When the officers had their men on the field, and desired to make a forward movement or an attack on the enemy, it was necessary to hold a Krijgsraad, or council of war, and this was conducted in such a novel way that the most unmilitary burgher’s voice bore almost as much weight as that of the Commandant-General. Every officer, from corporal to Commandant-General, was a member of the Krijgsraad, and when a plan was favoured by the majority of those present at the council it became a law. The result of a Krijgsraad meeting did not necessarily imply that it was the plan favoured by the best military minds at the council, for it was possible and legal for the opinions of sixteen corporals to be adopted although fifteen generals and commandants opposed the plan with all their might. That there ever was such a result is problematical, but there were many Krijgsraads at which the opinion of the best and most experienced officers were cast aside by the votes of field-cornets and corporals. It undoubtedly was a representative way of adopting the will of the people, but it frequently was exceedingly costly. At the Krijgsraad in Natal which determined to abandon the positions along the Tugela, and retire north of Ladysmith the project was bitterly opposed by the generals who had done the bravest and best fighting in the colony, but the votes of the corporals, field-cornets, and commandants outnumbered theirs, and there was nothing for the generals to do but to retire and allow Ladysmith to be relieved. At Mafeking scores of Krijgsraad were held for the purpose of arriving at a determination to storm the town, but invariably the field-cornets and corporals out-voted the commandants and generals and refused to risk the lives of their men in such a hazardous attack. Even the oft-repeated commands of the Commandant-General to storm Mafeking were treated with contempt by the majority of the Krijgsraad who constituted the highest military authority in the country so far as they and their actions were concerned. When there happened to be a deadlock in the balloting at a Krijgsraad it was more than once the case that the vote of the Commandant-General counted for less than the voice of a burgher. In one of the minor Krijgsraads in Natal there was a tie in the voting, which was ended when an old burgher called his corporal aside and influenced him to change his vote. The Commandant-General himself had not been able to change the result of the voting, but the old burgher who had no connection with the council of war practically determined the result of the meeting.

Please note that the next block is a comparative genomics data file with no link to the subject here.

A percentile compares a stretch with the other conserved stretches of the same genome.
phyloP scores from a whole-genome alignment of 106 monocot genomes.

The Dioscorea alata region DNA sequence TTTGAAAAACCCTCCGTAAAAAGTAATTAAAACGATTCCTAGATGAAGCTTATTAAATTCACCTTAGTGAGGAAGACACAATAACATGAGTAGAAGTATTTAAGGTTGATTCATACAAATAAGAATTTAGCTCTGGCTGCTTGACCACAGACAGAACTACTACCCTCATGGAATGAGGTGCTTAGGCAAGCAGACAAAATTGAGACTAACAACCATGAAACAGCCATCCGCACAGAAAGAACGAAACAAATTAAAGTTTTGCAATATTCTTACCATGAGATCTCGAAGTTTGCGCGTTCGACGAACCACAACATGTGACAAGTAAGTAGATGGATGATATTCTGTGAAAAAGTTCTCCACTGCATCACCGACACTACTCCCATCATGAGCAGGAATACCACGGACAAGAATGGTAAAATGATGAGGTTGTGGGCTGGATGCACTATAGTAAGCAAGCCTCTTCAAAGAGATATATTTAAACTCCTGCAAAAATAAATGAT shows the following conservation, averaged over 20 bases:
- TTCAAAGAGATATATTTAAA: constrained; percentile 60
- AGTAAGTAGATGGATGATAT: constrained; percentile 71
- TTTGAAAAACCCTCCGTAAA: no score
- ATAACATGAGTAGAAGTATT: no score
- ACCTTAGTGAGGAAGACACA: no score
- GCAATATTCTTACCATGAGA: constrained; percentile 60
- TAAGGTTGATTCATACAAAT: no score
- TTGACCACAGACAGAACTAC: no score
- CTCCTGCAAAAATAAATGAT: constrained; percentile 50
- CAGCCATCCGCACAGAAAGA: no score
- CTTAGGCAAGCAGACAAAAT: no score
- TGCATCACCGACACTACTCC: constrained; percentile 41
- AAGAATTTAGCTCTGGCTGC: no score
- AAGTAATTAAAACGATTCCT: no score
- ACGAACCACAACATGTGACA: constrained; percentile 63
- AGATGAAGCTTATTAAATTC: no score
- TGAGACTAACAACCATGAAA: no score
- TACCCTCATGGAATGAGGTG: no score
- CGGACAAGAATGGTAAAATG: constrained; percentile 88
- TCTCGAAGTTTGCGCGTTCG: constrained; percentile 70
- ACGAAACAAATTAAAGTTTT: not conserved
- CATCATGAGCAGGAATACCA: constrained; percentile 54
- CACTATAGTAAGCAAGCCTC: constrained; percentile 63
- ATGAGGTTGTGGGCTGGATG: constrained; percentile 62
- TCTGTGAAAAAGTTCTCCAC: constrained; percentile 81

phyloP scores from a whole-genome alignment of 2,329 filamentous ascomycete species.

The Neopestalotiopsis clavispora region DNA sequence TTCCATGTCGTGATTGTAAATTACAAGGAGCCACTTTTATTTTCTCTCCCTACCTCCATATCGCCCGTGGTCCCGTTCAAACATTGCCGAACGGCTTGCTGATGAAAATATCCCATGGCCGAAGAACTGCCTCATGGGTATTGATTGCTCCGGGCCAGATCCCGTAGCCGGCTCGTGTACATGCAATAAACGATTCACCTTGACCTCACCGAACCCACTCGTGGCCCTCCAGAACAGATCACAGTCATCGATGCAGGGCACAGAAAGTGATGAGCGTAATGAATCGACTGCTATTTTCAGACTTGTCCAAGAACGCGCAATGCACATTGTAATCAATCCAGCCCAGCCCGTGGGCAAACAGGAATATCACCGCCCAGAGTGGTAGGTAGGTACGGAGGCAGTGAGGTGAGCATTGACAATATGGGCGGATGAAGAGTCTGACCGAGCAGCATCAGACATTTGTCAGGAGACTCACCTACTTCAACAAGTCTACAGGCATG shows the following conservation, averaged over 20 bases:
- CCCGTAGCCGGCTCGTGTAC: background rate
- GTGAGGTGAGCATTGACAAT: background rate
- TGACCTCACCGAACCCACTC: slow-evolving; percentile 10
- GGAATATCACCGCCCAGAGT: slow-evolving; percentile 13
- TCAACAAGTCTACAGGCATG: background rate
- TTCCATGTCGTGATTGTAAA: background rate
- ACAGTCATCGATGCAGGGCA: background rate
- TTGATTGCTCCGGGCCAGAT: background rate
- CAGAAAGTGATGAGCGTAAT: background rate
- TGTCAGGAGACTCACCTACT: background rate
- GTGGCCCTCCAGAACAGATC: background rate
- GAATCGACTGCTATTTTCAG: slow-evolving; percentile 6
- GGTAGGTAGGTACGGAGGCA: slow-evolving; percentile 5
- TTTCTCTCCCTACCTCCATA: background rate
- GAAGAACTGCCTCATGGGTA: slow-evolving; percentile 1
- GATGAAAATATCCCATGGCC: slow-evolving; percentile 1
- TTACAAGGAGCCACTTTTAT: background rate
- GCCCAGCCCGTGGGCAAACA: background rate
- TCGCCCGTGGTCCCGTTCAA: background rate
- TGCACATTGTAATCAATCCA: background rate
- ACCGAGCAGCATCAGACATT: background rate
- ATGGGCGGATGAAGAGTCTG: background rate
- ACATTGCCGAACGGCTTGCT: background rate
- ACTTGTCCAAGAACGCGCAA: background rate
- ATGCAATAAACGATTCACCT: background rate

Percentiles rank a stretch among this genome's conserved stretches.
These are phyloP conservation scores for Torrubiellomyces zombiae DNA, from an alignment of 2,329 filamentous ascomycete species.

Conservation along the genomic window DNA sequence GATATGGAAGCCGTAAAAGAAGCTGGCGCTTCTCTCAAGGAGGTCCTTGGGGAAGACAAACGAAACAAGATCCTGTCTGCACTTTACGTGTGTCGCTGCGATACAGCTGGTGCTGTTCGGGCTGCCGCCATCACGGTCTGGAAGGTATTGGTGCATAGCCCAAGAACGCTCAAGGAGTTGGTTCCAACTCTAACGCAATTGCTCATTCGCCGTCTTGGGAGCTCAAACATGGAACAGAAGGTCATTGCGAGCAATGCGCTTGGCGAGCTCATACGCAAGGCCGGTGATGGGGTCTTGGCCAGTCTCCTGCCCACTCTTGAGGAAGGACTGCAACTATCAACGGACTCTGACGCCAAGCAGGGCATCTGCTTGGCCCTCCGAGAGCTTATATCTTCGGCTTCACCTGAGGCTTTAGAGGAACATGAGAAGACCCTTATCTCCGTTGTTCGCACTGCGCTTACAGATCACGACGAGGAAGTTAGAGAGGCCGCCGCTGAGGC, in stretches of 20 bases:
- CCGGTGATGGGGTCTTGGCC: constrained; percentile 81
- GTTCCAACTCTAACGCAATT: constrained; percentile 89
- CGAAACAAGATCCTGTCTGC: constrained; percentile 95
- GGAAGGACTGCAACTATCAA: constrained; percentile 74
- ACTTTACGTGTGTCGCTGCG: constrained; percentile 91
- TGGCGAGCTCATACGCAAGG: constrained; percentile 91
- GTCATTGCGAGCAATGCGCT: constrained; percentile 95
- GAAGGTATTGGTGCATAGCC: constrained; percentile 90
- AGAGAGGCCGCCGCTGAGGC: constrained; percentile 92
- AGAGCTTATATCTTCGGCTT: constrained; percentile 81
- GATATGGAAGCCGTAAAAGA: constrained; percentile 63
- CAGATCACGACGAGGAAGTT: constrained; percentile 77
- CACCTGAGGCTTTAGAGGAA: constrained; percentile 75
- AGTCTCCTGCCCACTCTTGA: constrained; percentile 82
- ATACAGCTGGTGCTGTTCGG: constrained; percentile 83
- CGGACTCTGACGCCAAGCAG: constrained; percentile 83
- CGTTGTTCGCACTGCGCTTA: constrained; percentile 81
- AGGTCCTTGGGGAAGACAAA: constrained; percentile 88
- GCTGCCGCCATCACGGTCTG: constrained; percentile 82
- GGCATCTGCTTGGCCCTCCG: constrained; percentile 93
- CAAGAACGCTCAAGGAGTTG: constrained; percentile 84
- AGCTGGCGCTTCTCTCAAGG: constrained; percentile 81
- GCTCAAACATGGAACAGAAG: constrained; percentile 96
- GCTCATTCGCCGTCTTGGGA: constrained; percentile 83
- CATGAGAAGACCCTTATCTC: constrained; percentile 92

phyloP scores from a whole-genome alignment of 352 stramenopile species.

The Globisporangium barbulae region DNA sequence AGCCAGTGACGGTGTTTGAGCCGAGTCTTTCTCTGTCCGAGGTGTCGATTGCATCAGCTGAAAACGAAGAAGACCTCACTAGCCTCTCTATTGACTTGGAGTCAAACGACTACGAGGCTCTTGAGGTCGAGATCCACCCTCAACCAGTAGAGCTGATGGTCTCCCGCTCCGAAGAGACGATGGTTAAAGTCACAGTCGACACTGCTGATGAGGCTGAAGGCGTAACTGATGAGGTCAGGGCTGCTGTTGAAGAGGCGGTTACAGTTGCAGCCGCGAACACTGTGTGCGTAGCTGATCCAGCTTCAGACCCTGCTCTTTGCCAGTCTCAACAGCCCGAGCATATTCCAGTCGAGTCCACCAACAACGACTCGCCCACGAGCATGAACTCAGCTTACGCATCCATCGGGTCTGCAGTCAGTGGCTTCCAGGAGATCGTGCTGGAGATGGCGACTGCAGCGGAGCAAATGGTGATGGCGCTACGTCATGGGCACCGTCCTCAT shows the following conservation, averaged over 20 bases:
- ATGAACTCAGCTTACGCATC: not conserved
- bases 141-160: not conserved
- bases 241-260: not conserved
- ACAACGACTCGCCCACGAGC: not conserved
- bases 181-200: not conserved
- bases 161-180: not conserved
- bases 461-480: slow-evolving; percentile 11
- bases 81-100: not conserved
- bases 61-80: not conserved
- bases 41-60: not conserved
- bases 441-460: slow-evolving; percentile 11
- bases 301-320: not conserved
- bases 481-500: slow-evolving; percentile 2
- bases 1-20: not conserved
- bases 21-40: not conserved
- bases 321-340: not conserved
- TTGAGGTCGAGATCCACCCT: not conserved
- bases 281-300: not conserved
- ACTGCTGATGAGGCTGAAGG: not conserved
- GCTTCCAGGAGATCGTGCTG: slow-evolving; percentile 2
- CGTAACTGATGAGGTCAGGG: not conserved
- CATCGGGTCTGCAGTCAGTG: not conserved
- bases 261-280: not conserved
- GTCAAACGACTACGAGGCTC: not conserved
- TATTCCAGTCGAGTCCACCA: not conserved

The Krijgsraad was the supreme military authority in the country, and its resolutions were the law, all its infractions being punishable by fines. The minority of a Krijgsraad was obliged to assist in executing the plans of the majority, however impracticable or distasteful they might have been to those whose opinions did not prevail. There were innumerable instances where generals and commandants attended a Krijgsraad and afterward acted quite contrary to the resolution adopted by the council. In any other army such action would have been called disobedience of orders, with the corresponding punishment, but in the Boer army it amounted to little beyond personal animosity. According to Boer military law an officer offending in such a manner should have been arraigned before the Krijgsraad and tried by his fellow officers, but such occurrences were extremely rare.
One of the few instances where a man was arraigned before a Krijgsraad for dereliction of duty was after the enemy succeeded in damaging one of the “Long Tom’s” around Ladysmith.
The artillery officer who was in charge of the gun when the dynamite was exploded in its muzzle was convicted of neglect of duty and was disgraced before the army. After the battle of Belmont Vecht-General Jacob Prinsloo, of the Free State, was court-martialled for cowardice and was reduced to the rank of burgher. It was Prinsloo’s first battle, and he was thoroughly frightened. When some of his men came up to him and asked him for directions to repel the advancing British force Prinsloo trembled, rubbed his hands, and replied: “God only knows; I don’t,” and fled with all his men at his heels.